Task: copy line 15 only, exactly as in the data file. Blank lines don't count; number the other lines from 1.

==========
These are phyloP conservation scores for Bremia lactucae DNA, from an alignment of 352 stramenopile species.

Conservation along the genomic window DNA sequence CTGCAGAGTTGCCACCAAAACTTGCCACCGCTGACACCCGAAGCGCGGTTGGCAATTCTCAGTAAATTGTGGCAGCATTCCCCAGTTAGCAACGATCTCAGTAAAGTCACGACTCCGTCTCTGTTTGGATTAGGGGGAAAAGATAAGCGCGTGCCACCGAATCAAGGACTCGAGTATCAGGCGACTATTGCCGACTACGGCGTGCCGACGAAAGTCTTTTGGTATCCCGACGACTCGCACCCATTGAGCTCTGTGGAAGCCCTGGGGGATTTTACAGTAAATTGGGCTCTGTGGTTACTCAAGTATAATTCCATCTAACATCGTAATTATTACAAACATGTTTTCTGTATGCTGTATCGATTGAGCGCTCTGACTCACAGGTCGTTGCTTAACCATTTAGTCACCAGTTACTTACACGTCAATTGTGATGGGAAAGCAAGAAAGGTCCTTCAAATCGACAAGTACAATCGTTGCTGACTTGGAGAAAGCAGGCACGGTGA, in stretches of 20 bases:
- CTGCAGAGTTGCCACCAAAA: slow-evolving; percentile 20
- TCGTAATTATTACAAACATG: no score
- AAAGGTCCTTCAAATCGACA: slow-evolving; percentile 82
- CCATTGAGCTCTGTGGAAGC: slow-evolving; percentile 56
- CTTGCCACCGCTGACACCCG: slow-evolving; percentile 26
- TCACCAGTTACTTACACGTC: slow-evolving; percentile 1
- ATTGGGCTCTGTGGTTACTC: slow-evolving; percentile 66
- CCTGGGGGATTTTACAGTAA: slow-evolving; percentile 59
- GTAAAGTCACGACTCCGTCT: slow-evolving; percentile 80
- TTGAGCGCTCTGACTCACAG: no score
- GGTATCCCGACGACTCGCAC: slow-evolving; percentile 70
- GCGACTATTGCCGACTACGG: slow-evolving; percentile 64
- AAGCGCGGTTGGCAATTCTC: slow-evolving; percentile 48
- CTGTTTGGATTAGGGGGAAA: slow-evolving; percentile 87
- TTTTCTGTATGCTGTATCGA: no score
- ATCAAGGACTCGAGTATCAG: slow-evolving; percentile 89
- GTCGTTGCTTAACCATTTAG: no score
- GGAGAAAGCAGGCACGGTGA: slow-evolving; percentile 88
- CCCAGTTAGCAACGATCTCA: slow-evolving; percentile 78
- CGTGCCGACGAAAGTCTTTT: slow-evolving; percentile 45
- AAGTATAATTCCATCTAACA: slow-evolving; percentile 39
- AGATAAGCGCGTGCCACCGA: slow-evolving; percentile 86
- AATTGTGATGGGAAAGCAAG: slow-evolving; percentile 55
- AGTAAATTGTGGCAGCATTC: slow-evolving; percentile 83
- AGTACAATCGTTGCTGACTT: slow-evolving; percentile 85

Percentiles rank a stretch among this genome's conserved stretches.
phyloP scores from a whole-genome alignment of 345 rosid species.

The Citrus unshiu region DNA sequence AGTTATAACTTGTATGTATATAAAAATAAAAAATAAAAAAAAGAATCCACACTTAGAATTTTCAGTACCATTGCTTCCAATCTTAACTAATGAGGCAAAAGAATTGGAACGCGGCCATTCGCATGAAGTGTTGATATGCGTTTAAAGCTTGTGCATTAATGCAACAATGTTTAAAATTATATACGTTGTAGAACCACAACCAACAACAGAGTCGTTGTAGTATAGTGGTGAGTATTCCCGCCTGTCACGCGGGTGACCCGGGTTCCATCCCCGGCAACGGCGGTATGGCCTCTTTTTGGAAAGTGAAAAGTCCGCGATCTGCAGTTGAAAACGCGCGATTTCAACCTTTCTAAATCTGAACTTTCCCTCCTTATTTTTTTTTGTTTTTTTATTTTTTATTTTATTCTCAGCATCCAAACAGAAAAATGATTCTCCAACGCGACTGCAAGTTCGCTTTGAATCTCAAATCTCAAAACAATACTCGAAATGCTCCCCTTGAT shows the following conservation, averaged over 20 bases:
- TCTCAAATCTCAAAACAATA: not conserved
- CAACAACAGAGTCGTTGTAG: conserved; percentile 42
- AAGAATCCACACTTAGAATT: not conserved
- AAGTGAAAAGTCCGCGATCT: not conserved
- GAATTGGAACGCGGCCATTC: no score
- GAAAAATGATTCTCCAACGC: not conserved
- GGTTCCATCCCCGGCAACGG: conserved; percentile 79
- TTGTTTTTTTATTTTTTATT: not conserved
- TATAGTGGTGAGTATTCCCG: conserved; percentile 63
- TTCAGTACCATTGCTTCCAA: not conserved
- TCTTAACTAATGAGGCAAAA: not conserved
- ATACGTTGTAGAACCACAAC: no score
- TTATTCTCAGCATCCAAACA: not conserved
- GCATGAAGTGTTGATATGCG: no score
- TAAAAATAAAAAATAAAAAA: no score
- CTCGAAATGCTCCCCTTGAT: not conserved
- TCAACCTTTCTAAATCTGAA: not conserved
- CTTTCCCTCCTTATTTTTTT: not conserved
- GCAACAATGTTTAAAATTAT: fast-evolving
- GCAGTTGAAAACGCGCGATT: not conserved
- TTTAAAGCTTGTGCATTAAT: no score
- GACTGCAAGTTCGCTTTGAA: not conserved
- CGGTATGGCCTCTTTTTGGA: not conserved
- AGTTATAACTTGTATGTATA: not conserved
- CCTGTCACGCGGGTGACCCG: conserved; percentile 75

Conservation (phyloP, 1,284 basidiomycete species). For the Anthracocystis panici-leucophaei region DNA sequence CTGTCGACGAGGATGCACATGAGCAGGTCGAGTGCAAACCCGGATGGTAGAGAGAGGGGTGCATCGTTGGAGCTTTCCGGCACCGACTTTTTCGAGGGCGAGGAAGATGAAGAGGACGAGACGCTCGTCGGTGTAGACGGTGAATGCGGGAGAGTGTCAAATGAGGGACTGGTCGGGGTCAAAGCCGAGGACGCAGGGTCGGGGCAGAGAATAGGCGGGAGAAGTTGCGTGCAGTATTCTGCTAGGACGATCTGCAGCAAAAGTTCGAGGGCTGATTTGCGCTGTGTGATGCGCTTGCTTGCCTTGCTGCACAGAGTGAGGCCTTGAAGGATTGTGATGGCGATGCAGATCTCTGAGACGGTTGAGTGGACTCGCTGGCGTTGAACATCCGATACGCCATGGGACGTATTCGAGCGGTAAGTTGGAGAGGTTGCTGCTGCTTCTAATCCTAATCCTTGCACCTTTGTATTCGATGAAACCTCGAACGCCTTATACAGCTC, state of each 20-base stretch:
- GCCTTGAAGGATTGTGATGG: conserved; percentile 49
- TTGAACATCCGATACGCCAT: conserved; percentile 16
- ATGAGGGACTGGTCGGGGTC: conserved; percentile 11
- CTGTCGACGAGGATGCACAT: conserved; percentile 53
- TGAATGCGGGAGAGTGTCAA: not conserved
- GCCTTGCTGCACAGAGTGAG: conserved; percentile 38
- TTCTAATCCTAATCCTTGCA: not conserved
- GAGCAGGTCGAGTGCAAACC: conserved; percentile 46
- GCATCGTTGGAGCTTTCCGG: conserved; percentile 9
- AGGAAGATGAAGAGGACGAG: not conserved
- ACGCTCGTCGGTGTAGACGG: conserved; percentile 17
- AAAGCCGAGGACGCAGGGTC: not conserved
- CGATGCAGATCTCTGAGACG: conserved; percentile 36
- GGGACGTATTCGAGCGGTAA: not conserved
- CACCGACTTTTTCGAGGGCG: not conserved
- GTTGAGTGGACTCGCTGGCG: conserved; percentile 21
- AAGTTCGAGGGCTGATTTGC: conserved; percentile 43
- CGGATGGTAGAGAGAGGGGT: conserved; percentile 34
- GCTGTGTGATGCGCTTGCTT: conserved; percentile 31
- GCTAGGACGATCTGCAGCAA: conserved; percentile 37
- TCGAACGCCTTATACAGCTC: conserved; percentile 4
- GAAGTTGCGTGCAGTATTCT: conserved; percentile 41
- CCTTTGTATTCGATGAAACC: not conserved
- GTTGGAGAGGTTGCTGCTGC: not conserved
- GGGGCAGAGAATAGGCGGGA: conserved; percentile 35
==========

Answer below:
- AAGCGCGGTTGGCAATTCTC: slow-evolving; percentile 48